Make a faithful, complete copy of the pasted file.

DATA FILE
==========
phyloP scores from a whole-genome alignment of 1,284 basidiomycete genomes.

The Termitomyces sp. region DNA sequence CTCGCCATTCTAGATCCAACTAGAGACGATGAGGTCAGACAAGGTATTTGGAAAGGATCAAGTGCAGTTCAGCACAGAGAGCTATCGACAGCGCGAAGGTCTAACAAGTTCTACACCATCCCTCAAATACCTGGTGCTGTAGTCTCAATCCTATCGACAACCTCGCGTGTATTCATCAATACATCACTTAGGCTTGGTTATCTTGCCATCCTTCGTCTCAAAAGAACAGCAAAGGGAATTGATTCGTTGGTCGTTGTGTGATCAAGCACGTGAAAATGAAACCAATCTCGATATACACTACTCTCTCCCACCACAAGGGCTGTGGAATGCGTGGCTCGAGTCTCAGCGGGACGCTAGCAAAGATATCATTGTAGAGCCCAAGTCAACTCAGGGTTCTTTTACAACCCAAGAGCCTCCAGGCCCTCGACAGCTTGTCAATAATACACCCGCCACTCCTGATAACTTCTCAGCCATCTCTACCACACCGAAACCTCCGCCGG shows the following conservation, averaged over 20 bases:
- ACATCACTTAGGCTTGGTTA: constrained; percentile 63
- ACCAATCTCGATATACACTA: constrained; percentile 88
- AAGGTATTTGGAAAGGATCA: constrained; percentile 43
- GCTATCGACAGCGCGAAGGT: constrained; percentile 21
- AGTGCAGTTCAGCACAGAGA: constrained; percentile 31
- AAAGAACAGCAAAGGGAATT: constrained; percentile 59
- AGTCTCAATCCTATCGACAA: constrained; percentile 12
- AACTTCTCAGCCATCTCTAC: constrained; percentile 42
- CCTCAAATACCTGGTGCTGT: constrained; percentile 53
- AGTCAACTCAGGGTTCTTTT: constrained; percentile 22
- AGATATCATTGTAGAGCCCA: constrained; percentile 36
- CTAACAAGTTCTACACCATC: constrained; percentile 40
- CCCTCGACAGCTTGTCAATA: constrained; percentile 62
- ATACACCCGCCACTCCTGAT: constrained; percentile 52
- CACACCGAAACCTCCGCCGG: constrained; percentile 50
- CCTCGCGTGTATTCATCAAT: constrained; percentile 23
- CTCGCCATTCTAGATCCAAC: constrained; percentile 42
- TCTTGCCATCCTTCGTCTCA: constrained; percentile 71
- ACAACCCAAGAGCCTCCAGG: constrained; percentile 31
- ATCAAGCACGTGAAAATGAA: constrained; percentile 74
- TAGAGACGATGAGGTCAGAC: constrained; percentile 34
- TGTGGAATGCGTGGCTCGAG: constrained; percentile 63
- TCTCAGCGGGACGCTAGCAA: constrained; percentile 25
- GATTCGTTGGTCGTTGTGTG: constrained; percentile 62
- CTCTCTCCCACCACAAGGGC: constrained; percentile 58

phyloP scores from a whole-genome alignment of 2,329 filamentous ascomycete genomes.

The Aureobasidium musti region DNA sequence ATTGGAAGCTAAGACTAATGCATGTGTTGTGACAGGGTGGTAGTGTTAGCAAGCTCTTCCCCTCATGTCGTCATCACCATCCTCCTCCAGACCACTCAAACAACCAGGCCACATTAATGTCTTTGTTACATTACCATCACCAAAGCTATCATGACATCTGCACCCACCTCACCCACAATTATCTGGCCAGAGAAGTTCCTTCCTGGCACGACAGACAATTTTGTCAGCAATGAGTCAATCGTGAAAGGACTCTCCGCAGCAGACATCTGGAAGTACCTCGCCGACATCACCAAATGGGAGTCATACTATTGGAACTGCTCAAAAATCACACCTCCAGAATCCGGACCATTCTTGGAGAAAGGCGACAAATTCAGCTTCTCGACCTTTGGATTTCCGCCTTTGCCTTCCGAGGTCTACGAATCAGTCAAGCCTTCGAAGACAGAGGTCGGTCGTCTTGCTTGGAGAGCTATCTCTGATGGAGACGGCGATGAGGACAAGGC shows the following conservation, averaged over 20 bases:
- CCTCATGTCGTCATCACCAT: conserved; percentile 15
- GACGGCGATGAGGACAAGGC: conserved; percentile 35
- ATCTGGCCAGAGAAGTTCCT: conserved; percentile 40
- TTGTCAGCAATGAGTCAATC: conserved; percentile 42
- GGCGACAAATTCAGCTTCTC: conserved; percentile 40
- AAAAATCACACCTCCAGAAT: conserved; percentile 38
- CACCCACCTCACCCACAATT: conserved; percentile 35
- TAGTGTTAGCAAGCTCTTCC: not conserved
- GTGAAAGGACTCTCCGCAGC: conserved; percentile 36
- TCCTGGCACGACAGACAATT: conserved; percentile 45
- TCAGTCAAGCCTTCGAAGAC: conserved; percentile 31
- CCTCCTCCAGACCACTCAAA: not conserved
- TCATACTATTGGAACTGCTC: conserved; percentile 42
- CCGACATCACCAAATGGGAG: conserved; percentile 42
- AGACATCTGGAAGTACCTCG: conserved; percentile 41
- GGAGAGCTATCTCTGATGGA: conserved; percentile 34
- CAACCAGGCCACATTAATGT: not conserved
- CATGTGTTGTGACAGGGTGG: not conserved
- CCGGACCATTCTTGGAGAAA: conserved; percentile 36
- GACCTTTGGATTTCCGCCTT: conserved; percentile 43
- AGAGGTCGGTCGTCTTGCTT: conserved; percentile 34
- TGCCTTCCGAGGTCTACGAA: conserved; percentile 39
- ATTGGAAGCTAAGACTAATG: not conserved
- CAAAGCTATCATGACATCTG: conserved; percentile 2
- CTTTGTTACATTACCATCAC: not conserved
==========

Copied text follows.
phyloP scores from a whole-genome alignment of 1,284 basidiomycete genomes.

The Termitomyces sp. region DNA sequence CTCGCCATTCTAGATCCAACTAGAGACGATGAGGTCAGACAAGGTATTTGGAAAGGATCAAGTGCAGTTCAGCACAGAGAGCTATCGACAGCGCGAAGGTCTAACAAGTTCTACACCATCCCTCAAATACCTGGTGCTGTAGTCTCAATCCTATCGACAACCTCGCGTGTATTCATCAATACATCACTTAGGCTTGGTTATCTTGCCATCCTTCGTCTCAAAAGAACAGCAAAGGGAATTGATTCGTTGGTCGTTGTGTGATCAAGCACGTGAAAATGAAACCAATCTCGATATACACTACTCTCTCCCACCACAAGGGCTGTGGAATGCGTGGCTCGAGTCTCAGCGGGACGCTAGCAAAGATATCATTGTAGAGCCCAAGTCAACTCAGGGTTCTTTTACAACCCAAGAGCCTCCAGGCCCTCGACAGCTTGTCAATAATACACCCGCCACTCCTGATAACTTCTCAGCCATCTCTACCACACCGAAACCTCCGCCGG shows the following conservation, averaged over 20 bases:
- ACATCACTTAGGCTTGGTTA: constrained; percentile 63
- ACCAATCTCGATATACACTA: constrained; percentile 88
- AAGGTATTTGGAAAGGATCA: constrained; percentile 43
- GCTATCGACAGCGCGAAGGT: constrained; percentile 21
- AGTGCAGTTCAGCACAGAGA: constrained; percentile 31
- AAAGAACAGCAAAGGGAATT: constrained; percentile 59
- AGTCTCAATCCTATCGACAA: constrained; percentile 12
- AACTTCTCAGCCATCTCTAC: constrained; percentile 42
- CCTCAAATACCTGGTGCTGT: constrained; percentile 53
- AGTCAACTCAGGGTTCTTTT: constrained; percentile 22
- AGATATCATTGTAGAGCCCA: constrained; percentile 36
- CTAACAAGTTCTACACCATC: constrained; percentile 40
- CCCTCGACAGCTTGTCAATA: constrained; percentile 62
- ATACACCCGCCACTCCTGAT: constrained; percentile 52
- CACACCGAAACCTCCGCCGG: constrained; percentile 50
- CCTCGCGTGTATTCATCAAT: constrained; percentile 23
- CTCGCCATTCTAGATCCAAC: constrained; percentile 42
- TCTTGCCATCCTTCGTCTCA: constrained; percentile 71
- ACAACCCAAGAGCCTCCAGG: constrained; percentile 31
- ATCAAGCACGTGAAAATGAA: constrained; percentile 74
- TAGAGACGATGAGGTCAGAC: constrained; percentile 34
- TGTGGAATGCGTGGCTCGAG: constrained; percentile 63
- TCTCAGCGGGACGCTAGCAA: constrained; percentile 25
- GATTCGTTGGTCGTTGTGTG: constrained; percentile 62
- CTCTCTCCCACCACAAGGGC: constrained; percentile 58

phyloP scores from a whole-genome alignment of 2,329 filamentous ascomycete genomes.

The Aureobasidium musti region DNA sequence ATTGGAAGCTAAGACTAATGCATGTGTTGTGACAGGGTGGTAGTGTTAGCAAGCTCTTCCCCTCATGTCGTCATCACCATCCTCCTCCAGACCACTCAAACAACCAGGCCACATTAATGTCTTTGTTACATTACCATCACCAAAGCTATCATGACATCTGCACCCACCTCACCCACAATTATCTGGCCAGAGAAGTTCCTTCCTGGCACGACAGACAATTTTGTCAGCAATGAGTCAATCGTGAAAGGACTCTCCGCAGCAGACATCTGGAAGTACCTCGCCGACATCACCAAATGGGAGTCATACTATTGGAACTGCTCAAAAATCACACCTCCAGAATCCGGACCATTCTTGGAGAAAGGCGACAAATTCAGCTTCTCGACCTTTGGATTTCCGCCTTTGCCTTCCGAGGTCTACGAATCAGTCAAGCCTTCGAAGACAGAGGTCGGTCGTCTTGCTTGGAGAGCTATCTCTGATGGAGACGGCGATGAGGACAAGGC shows the following conservation, averaged over 20 bases:
- CCTCATGTCGTCATCACCAT: conserved; percentile 15
- GACGGCGATGAGGACAAGGC: conserved; percentile 35
- ATCTGGCCAGAGAAGTTCCT: conserved; percentile 40
- TTGTCAGCAATGAGTCAATC: conserved; percentile 42
- GGCGACAAATTCAGCTTCTC: conserved; percentile 40
- AAAAATCACACCTCCAGAAT: conserved; percentile 38
- CACCCACCTCACCCACAATT: conserved; percentile 35
- TAGTGTTAGCAAGCTCTTCC: not conserved
- GTGAAAGGACTCTCCGCAGC: conserved; percentile 36
- TCCTGGCACGACAGACAATT: conserved; percentile 45
- TCAGTCAAGCCTTCGAAGAC: conserved; percentile 31
- CCTCCTCCAGACCACTCAAA: not conserved
- TCATACTATTGGAACTGCTC: conserved; percentile 42
- CCGACATCACCAAATGGGAG: conserved; percentile 42
- AGACATCTGGAAGTACCTCG: conserved; percentile 41
- GGAGAGCTATCTCTGATGGA: conserved; percentile 34
- CAACCAGGCCACATTAATGT: not conserved
- CATGTGTTGTGACAGGGTGG: not conserved
- CCGGACCATTCTTGGAGAAA: conserved; percentile 36
- GACCTTTGGATTTCCGCCTT: conserved; percentile 43
- AGAGGTCGGTCGTCTTGCTT: conserved; percentile 34
- TGCCTTCCGAGGTCTACGAA: conserved; percentile 39
- ATTGGAAGCTAAGACTAATG: not conserved
- CAAAGCTATCATGACATCTG: conserved; percentile 2
- CTTTGTTACATTACCATCAC: not conserved